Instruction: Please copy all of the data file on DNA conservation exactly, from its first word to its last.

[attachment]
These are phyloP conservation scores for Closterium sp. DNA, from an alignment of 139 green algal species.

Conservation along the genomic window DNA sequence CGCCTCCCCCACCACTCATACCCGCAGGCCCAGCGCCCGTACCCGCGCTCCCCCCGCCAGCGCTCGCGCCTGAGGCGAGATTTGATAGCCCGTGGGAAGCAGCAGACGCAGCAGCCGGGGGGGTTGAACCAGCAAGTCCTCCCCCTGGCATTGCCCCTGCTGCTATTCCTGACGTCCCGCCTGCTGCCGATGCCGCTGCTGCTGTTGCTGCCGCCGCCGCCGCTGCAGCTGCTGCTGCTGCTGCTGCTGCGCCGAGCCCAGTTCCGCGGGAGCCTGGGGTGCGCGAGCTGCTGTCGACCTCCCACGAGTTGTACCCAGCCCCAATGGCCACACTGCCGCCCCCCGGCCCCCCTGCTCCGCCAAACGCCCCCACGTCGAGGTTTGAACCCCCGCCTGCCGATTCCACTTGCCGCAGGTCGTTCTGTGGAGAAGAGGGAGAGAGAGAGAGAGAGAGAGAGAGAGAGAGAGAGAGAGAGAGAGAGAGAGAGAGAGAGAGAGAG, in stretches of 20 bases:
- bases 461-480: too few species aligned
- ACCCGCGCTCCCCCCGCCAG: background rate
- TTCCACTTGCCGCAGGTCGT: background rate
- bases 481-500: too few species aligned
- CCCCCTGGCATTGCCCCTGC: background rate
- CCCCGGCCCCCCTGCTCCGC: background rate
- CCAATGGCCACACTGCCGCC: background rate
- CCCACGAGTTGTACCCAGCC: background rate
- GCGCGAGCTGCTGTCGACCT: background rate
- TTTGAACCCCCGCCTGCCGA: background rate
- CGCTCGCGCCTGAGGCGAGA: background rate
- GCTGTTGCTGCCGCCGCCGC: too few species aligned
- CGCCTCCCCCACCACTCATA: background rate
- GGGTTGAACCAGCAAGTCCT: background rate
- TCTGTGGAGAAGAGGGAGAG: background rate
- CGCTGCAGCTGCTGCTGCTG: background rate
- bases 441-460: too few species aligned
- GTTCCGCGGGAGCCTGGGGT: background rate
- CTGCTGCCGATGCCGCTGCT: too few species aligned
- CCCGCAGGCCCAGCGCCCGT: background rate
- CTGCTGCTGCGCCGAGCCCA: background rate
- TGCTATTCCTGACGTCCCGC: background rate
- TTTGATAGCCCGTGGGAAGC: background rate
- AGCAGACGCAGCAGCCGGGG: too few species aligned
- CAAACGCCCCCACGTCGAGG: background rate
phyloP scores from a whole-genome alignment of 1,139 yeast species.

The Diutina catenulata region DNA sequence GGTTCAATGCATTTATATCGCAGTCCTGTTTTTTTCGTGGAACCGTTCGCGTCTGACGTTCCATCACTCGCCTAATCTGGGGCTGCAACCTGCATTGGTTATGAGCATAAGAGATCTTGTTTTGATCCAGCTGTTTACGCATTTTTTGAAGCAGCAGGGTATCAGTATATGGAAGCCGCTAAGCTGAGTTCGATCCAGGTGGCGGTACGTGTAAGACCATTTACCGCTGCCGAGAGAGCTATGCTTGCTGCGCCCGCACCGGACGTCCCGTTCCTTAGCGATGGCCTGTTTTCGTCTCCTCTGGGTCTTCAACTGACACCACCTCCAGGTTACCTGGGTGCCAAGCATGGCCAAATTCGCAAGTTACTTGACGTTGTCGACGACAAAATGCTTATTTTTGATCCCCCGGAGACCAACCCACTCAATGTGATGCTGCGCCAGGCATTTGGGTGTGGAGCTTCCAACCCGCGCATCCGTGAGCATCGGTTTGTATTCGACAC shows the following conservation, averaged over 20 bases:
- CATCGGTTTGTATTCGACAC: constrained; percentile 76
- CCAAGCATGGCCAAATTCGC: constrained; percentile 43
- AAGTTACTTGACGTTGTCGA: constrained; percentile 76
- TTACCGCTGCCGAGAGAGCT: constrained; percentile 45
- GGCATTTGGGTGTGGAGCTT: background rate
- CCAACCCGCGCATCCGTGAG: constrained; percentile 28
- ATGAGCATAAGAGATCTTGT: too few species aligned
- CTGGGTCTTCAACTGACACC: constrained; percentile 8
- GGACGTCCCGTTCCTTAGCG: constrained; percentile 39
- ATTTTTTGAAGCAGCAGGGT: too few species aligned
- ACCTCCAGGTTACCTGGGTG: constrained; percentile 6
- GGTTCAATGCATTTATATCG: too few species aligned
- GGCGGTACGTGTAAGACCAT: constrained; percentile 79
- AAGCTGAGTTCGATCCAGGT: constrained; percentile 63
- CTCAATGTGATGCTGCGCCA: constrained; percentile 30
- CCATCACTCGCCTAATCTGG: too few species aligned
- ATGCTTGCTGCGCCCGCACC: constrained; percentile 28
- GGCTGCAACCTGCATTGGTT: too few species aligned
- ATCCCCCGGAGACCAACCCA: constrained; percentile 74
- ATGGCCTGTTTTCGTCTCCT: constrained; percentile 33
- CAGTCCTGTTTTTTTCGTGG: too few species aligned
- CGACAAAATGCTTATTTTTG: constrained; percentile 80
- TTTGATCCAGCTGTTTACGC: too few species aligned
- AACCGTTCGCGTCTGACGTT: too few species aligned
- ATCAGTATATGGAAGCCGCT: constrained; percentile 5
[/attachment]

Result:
These are phyloP conservation scores for Closterium sp. DNA, from an alignment of 139 green algal species.

Conservation along the genomic window DNA sequence CGCCTCCCCCACCACTCATACCCGCAGGCCCAGCGCCCGTACCCGCGCTCCCCCCGCCAGCGCTCGCGCCTGAGGCGAGATTTGATAGCCCGTGGGAAGCAGCAGACGCAGCAGCCGGGGGGGTTGAACCAGCAAGTCCTCCCCCTGGCATTGCCCCTGCTGCTATTCCTGACGTCCCGCCTGCTGCCGATGCCGCTGCTGCTGTTGCTGCCGCCGCCGCCGCTGCAGCTGCTGCTGCTGCTGCTGCTGCGCCGAGCCCAGTTCCGCGGGAGCCTGGGGTGCGCGAGCTGCTGTCGACCTCCCACGAGTTGTACCCAGCCCCAATGGCCACACTGCCGCCCCCCGGCCCCCCTGCTCCGCCAAACGCCCCCACGTCGAGGTTTGAACCCCCGCCTGCCGATTCCACTTGCCGCAGGTCGTTCTGTGGAGAAGAGGGAGAGAGAGAGAGAGAGAGAGAGAGAGAGAGAGAGAGAGAGAGAGAGAGAGAGAGAGAGAGAGAG, in stretches of 20 bases:
- bases 461-480: too few species aligned
- ACCCGCGCTCCCCCCGCCAG: background rate
- TTCCACTTGCCGCAGGTCGT: background rate
- bases 481-500: too few species aligned
- CCCCCTGGCATTGCCCCTGC: background rate
- CCCCGGCCCCCCTGCTCCGC: background rate
- CCAATGGCCACACTGCCGCC: background rate
- CCCACGAGTTGTACCCAGCC: background rate
- GCGCGAGCTGCTGTCGACCT: background rate
- TTTGAACCCCCGCCTGCCGA: background rate
- CGCTCGCGCCTGAGGCGAGA: background rate
- GCTGTTGCTGCCGCCGCCGC: too few species aligned
- CGCCTCCCCCACCACTCATA: background rate
- GGGTTGAACCAGCAAGTCCT: background rate
- TCTGTGGAGAAGAGGGAGAG: background rate
- CGCTGCAGCTGCTGCTGCTG: background rate
- bases 441-460: too few species aligned
- GTTCCGCGGGAGCCTGGGGT: background rate
- CTGCTGCCGATGCCGCTGCT: too few species aligned
- CCCGCAGGCCCAGCGCCCGT: background rate
- CTGCTGCTGCGCCGAGCCCA: background rate
- TGCTATTCCTGACGTCCCGC: background rate
- TTTGATAGCCCGTGGGAAGC: background rate
- AGCAGACGCAGCAGCCGGGG: too few species aligned
- CAAACGCCCCCACGTCGAGG: background rate
phyloP scores from a whole-genome alignment of 1,139 yeast species.

The Diutina catenulata region DNA sequence GGTTCAATGCATTTATATCGCAGTCCTGTTTTTTTCGTGGAACCGTTCGCGTCTGACGTTCCATCACTCGCCTAATCTGGGGCTGCAACCTGCATTGGTTATGAGCATAAGAGATCTTGTTTTGATCCAGCTGTTTACGCATTTTTTGAAGCAGCAGGGTATCAGTATATGGAAGCCGCTAAGCTGAGTTCGATCCAGGTGGCGGTACGTGTAAGACCATTTACCGCTGCCGAGAGAGCTATGCTTGCTGCGCCCGCACCGGACGTCCCGTTCCTTAGCGATGGCCTGTTTTCGTCTCCTCTGGGTCTTCAACTGACACCACCTCCAGGTTACCTGGGTGCCAAGCATGGCCAAATTCGCAAGTTACTTGACGTTGTCGACGACAAAATGCTTATTTTTGATCCCCCGGAGACCAACCCACTCAATGTGATGCTGCGCCAGGCATTTGGGTGTGGAGCTTCCAACCCGCGCATCCGTGAGCATCGGTTTGTATTCGACAC shows the following conservation, averaged over 20 bases:
- CATCGGTTTGTATTCGACAC: constrained; percentile 76
- CCAAGCATGGCCAAATTCGC: constrained; percentile 43
- AAGTTACTTGACGTTGTCGA: constrained; percentile 76
- TTACCGCTGCCGAGAGAGCT: constrained; percentile 45
- GGCATTTGGGTGTGGAGCTT: background rate
- CCAACCCGCGCATCCGTGAG: constrained; percentile 28
- ATGAGCATAAGAGATCTTGT: too few species aligned
- CTGGGTCTTCAACTGACACC: constrained; percentile 8
- GGACGTCCCGTTCCTTAGCG: constrained; percentile 39
- ATTTTTTGAAGCAGCAGGGT: too few species aligned
- ACCTCCAGGTTACCTGGGTG: constrained; percentile 6
- GGTTCAATGCATTTATATCG: too few species aligned
- GGCGGTACGTGTAAGACCAT: constrained; percentile 79
- AAGCTGAGTTCGATCCAGGT: constrained; percentile 63
- CTCAATGTGATGCTGCGCCA: constrained; percentile 30
- CCATCACTCGCCTAATCTGG: too few species aligned
- ATGCTTGCTGCGCCCGCACC: constrained; percentile 28
- GGCTGCAACCTGCATTGGTT: too few species aligned
- ATCCCCCGGAGACCAACCCA: constrained; percentile 74
- ATGGCCTGTTTTCGTCTCCT: constrained; percentile 33
- CAGTCCTGTTTTTTTCGTGG: too few species aligned
- CGACAAAATGCTTATTTTTG: constrained; percentile 80
- TTTGATCCAGCTGTTTACGC: too few species aligned
- AACCGTTCGCGTCTGACGTT: too few species aligned
- ATCAGTATATGGAAGCCGCT: constrained; percentile 5